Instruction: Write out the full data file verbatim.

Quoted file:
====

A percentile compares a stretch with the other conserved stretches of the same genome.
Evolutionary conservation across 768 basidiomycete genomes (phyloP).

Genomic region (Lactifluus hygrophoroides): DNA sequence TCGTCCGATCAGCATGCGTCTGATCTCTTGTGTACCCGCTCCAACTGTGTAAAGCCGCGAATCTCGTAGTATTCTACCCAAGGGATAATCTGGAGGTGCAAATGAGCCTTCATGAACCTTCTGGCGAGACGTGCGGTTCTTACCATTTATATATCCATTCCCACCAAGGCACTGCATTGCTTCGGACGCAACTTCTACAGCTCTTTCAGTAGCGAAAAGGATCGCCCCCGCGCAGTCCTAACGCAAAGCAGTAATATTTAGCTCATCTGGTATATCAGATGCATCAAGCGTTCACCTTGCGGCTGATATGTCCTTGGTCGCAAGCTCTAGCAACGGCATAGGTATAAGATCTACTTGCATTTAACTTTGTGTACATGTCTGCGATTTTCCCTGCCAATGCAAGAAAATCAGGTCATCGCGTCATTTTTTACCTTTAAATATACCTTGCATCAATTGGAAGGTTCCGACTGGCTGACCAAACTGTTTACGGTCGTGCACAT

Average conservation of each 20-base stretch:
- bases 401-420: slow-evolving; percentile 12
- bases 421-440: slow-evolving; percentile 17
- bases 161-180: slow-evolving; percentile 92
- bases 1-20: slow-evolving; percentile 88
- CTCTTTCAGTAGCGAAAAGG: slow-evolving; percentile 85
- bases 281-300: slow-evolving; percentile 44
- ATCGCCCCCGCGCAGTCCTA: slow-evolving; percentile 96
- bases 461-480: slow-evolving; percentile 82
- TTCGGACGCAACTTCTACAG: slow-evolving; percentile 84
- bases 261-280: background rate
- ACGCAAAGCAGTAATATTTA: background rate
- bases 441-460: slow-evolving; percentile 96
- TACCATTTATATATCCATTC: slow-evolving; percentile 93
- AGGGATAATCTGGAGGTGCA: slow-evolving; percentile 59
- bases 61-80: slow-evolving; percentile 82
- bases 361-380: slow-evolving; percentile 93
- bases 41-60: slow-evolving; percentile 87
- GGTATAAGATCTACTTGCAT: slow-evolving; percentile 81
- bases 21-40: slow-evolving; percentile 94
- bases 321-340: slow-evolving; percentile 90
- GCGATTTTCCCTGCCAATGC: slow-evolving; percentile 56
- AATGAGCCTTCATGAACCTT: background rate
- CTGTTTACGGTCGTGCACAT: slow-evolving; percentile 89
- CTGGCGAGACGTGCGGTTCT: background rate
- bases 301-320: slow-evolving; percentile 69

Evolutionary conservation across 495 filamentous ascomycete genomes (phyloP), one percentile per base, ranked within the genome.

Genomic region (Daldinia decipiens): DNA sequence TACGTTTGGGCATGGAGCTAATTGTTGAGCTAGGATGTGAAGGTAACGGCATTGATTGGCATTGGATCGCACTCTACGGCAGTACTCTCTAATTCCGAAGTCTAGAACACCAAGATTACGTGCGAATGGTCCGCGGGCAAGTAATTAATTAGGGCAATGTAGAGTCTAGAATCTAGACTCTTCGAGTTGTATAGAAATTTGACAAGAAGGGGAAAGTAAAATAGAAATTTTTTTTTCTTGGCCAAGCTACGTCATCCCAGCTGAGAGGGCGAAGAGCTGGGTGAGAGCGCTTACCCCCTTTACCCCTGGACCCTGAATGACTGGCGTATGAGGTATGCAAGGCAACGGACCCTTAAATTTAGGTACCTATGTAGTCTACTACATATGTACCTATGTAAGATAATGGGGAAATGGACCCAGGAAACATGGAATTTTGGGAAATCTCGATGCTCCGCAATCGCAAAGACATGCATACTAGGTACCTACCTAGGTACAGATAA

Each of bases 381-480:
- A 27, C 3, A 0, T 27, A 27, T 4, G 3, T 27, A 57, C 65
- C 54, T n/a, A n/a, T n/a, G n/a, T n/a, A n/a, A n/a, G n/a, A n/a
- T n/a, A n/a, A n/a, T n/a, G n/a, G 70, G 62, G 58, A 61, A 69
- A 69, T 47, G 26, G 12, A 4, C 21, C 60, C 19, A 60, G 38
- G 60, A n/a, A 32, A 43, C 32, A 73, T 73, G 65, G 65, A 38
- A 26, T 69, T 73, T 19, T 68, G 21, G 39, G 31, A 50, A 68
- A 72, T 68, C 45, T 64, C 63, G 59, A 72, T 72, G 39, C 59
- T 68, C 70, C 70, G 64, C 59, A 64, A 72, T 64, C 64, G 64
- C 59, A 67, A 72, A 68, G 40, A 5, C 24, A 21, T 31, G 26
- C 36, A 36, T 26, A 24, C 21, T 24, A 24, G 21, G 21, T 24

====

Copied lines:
A percentile compares a stretch with the other conserved stretches of the same genome.
Evolutionary conservation across 768 basidiomycete genomes (phyloP).

Genomic region (Lactifluus hygrophoroides): DNA sequence TCGTCCGATCAGCATGCGTCTGATCTCTTGTGTACCCGCTCCAACTGTGTAAAGCCGCGAATCTCGTAGTATTCTACCCAAGGGATAATCTGGAGGTGCAAATGAGCCTTCATGAACCTTCTGGCGAGACGTGCGGTTCTTACCATTTATATATCCATTCCCACCAAGGCACTGCATTGCTTCGGACGCAACTTCTACAGCTCTTTCAGTAGCGAAAAGGATCGCCCCCGCGCAGTCCTAACGCAAAGCAGTAATATTTAGCTCATCTGGTATATCAGATGCATCAAGCGTTCACCTTGCGGCTGATATGTCCTTGGTCGCAAGCTCTAGCAACGGCATAGGTATAAGATCTACTTGCATTTAACTTTGTGTACATGTCTGCGATTTTCCCTGCCAATGCAAGAAAATCAGGTCATCGCGTCATTTTTTACCTTTAAATATACCTTGCATCAATTGGAAGGTTCCGACTGGCTGACCAAACTGTTTACGGTCGTGCACAT

Average conservation of each 20-base stretch:
- bases 401-420: slow-evolving; percentile 12
- bases 421-440: slow-evolving; percentile 17
- bases 161-180: slow-evolving; percentile 92
- bases 1-20: slow-evolving; percentile 88
- CTCTTTCAGTAGCGAAAAGG: slow-evolving; percentile 85
- bases 281-300: slow-evolving; percentile 44
- ATCGCCCCCGCGCAGTCCTA: slow-evolving; percentile 96
- bases 461-480: slow-evolving; percentile 82
- TTCGGACGCAACTTCTACAG: slow-evolving; percentile 84
- bases 261-280: background rate
- ACGCAAAGCAGTAATATTTA: background rate
- bases 441-460: slow-evolving; percentile 96
- TACCATTTATATATCCATTC: slow-evolving; percentile 93
- AGGGATAATCTGGAGGTGCA: slow-evolving; percentile 59
- bases 61-80: slow-evolving; percentile 82
- bases 361-380: slow-evolving; percentile 93
- bases 41-60: slow-evolving; percentile 87
- GGTATAAGATCTACTTGCAT: slow-evolving; percentile 81
- bases 21-40: slow-evolving; percentile 94
- bases 321-340: slow-evolving; percentile 90
- GCGATTTTCCCTGCCAATGC: slow-evolving; percentile 56
- AATGAGCCTTCATGAACCTT: background rate
- CTGTTTACGGTCGTGCACAT: slow-evolving; percentile 89
- CTGGCGAGACGTGCGGTTCT: background rate
- bases 301-320: slow-evolving; percentile 69

Evolutionary conservation across 495 filamentous ascomycete genomes (phyloP), one percentile per base, ranked within the genome.

Genomic region (Daldinia decipiens): DNA sequence TACGTTTGGGCATGGAGCTAATTGTTGAGCTAGGATGTGAAGGTAACGGCATTGATTGGCATTGGATCGCACTCTACGGCAGTACTCTCTAATTCCGAAGTCTAGAACACCAAGATTACGTGCGAATGGTCCGCGGGCAAGTAATTAATTAGGGCAATGTAGAGTCTAGAATCTAGACTCTTCGAGTTGTATAGAAATTTGACAAGAAGGGGAAAGTAAAATAGAAATTTTTTTTTCTTGGCCAAGCTACGTCATCCCAGCTGAGAGGGCGAAGAGCTGGGTGAGAGCGCTTACCCCCTTTACCCCTGGACCCTGAATGACTGGCGTATGAGGTATGCAAGGCAACGGACCCTTAAATTTAGGTACCTATGTAGTCTACTACATATGTACCTATGTAAGATAATGGGGAAATGGACCCAGGAAACATGGAATTTTGGGAAATCTCGATGCTCCGCAATCGCAAAGACATGCATACTAGGTACCTACCTAGGTACAGATAA

Each of bases 381-480:
- A 27, C 3, A 0, T 27, A 27, T 4, G 3, T 27, A 57, C 65
- C 54, T n/a, A n/a, T n/a, G n/a, T n/a, A n/a, A n/a, G n/a, A n/a
- T n/a, A n/a, A n/a, T n/a, G n/a, G 70, G 62, G 58, A 61, A 69
- A 69, T 47, G 26, G 12, A 4, C 21, C 60, C 19, A 60, G 38
- G 60, A n/a, A 32, A 43, C 32, A 73, T 73, G 65, G 65, A 38
- A 26, T 69, T 73, T 19, T 68, G 21, G 39, G 31, A 50, A 68
- A 72, T 68, C 45, T 64, C 63, G 59, A 72, T 72, G 39, C 59
- T 68, C 70, C 70, G 64, C 59, A 64, A 72, T 64, C 64, G 64
- C 59, A 67, A 72, A 68, G 40, A 5, C 24, A 21, T 31, G 26
- C 36, A 36, T 26, A 24, C 21, T 24, A 24, G 21, G 21, T 24